For all the details and to place your bid, visit the eBay listing page. The auction runs through this coming Sunday, June 15th.

Adrien Begrand at Stereogum posted an article earlier this week where he ranks all 20 of Rush's studio albums from best to worst. Heading up the list were Signals at #3, 2112 at #2 and Moving Pictures in the top spot. The bottom 3 were Roll the Bones at #18, Caress of Steel at #19 and Test for Echo took home the prize for worst Rush album. There's no doubt that many Rush fans will disagree with this list but - to his credit - the author does write extensively about each album on the list and why he ranked it where he did. You can check out the full list at this location. He also includes a quick ranking of Rush's live albums, with All the World's a Stage coming out on top. From my experience, it seems there's more agreement among Rush fans regarding which Rush albums are the best (Moving Pictures, 2112, etc.), rather than which are the worst (although even the worst Rush album is better than most of the stuff out there). Along these lines, I've decided to take the bottom half of the Stereogum album rankings and ask readers which of those albums is their favorite. I took out Feedback (since it's a covers EP and not technically a studio album) and Vapor Trails because last year's remix muddies the waters a bit (rankings are likely to differ wildly depending on whether asking about the original or the remix). Take the poll and let us know!

Country singer Tim McGraw has stated in the past that he's a big Rush fan. He's currently on tour and made a stop at the Klipsch Music Center in Indianapolis earlier this week and showed just how much of a Rush fan he is by wearing a Rush Hold Your Fire t-shirt during his performance. Several bootleg videos of the show where the t-shirt can be clearly seen are available on YouTube such as this one.

If any of you are members of the professional social networking site LinkedIn, you may already be a member of the LinkedIn Rush fan group. Jason Turk started the group a few years back when he joined LinkedIn and it has since grown to over 700 members. In the interest of wanting to take the group further, but not having the time to do so, he recently asked me if I'd be willing to take over ownership of the group and I had no problem accepting. I will strive to keep it updated with all the latest Rush news and information, and welcome all the other members to do so as well. So if you are on LinkedIn, please join the group. Thanks Jason!

Here are Geddy and Alex giving their acceptance speeches via video after receiving Honorary Doctorate of Music degrees from Nipissing University yesterday (Geddy, Alex).

That's all for this week. To all the Rush Dads out there - including Geddy, Alex and Neil - have a wonderful Father's Day! And speaking of Geddy Lee and fatherhood, it looks like Geddy's son Julian recently became a new father. According to this short post from 92 Citi FM's Howard Mandshein last week, Geddy Lee has become a grandfather for the first time and now has a grandson named Finean (thanks RushFanForever). Have a great weekend!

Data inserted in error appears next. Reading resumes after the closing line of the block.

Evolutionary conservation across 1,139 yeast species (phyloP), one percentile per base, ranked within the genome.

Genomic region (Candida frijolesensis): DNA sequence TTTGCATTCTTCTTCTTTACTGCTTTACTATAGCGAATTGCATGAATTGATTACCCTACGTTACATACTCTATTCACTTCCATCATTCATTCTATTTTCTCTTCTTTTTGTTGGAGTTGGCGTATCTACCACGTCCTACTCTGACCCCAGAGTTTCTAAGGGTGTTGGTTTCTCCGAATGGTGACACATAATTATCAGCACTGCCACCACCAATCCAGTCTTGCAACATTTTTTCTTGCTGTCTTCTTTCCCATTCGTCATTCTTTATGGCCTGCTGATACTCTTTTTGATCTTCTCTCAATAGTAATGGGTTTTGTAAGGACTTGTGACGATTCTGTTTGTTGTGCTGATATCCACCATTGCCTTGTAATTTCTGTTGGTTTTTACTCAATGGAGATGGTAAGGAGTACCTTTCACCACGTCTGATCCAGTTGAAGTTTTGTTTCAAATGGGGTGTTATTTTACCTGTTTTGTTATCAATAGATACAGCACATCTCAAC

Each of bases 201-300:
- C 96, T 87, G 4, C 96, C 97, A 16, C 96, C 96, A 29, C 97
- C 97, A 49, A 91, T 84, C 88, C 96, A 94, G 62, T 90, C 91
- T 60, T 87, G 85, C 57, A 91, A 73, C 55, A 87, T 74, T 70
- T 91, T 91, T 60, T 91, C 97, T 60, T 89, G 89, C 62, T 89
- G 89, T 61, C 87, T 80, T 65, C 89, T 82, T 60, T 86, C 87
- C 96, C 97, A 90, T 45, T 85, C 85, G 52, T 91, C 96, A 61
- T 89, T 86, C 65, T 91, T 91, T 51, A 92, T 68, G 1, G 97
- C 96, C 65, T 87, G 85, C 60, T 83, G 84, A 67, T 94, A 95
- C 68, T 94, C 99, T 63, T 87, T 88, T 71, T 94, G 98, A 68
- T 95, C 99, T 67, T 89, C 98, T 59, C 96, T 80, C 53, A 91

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#32 - Posted 6/24/14 @8:22PM by cakes and sparrows [contact]

well done, nonetheless!
#31 - Posted 6/23/14 @10:11AM by Enigmaticus [contact]

#30.

Adrian Begrand is certainly entitled to his opinion, however dismissing two of Rush's greatest recordings did not solve the problem. While I can appreciate his enthusiasm for other albums, his ranking of "Exit... Stage Left" had guaranteed a less than supportive response from me.

My first Rush concert and first actual major rock concert was on June 7, 1992 in Phoenix, Arizona during the "Roll The Bones" tour. I had waited 13 years to finally see Rush live in concert. At that time, I was 30 years old. When I had started building my website, Rush had just finished their "Test For Echo" tour. I was online building webpages while they were on indefinite hiatus, after the passing of Neil's daughter, Selena. I had quite a bit of difficulty doing just that, but I had to continue. The way that I saw it, I had owed it to Rush's legacy. I had remembered reading about the Rock & Roll Hall Of Fame and how Pink Floyd had been inducted. I had figured that if Pink Floyd was inducted into this esteemed institution, then Rush had deserved this honor also. A few months later, various individuals had contacted me about endorsing Rush's Rock & Roll Hall Of Fame induction; I was more than eager to comply. I had continued building that website for the next two years, then I had become so busy with work, that I did not really have the time to update it like I had intended to.
#30 - Posted 6/23/14 @1:06AM by cakes and sparrows [contact]

I think Dreamline and all the RTB songs work nicely live. Dreamline is perhaps the strongest opener, but Roll the Bones has always gone over well with crowds, including the much-maligned (by Stereogum) rap. He doesn't get that they new what they were doing at the time, and didn't pretend to be legitimate rappers. The writer also hates Rush's "horn synth stabs." I disagree; I think they work musically and that maybe there's some tongue in cheek there as well, perhaps a nod to hockey game organ music. But I love that the writer articulated "horn synth stabs," because few writers bother to analyze the music of Rush to that level of detail. That, in a nutshell, is why I love that article.
#29 - Posted 6/23/14 @12:58AM by cakes and sparrows [contact]

I also attended the first show of the Roll the Bones tour, at Copps Coliseum, Hamilton, Ontario, and was blown away. Later that tour I made it to the front row for the Buffalo show.
#28 - Posted 6/20/14 @9:32AM by Enigmaticus [contact]

Speaking of which, I had decided to listen to "Roll The Bones" yesterday afternoon on my car stereo while enroute to Best Buy, in order to purchase another HDMI cable.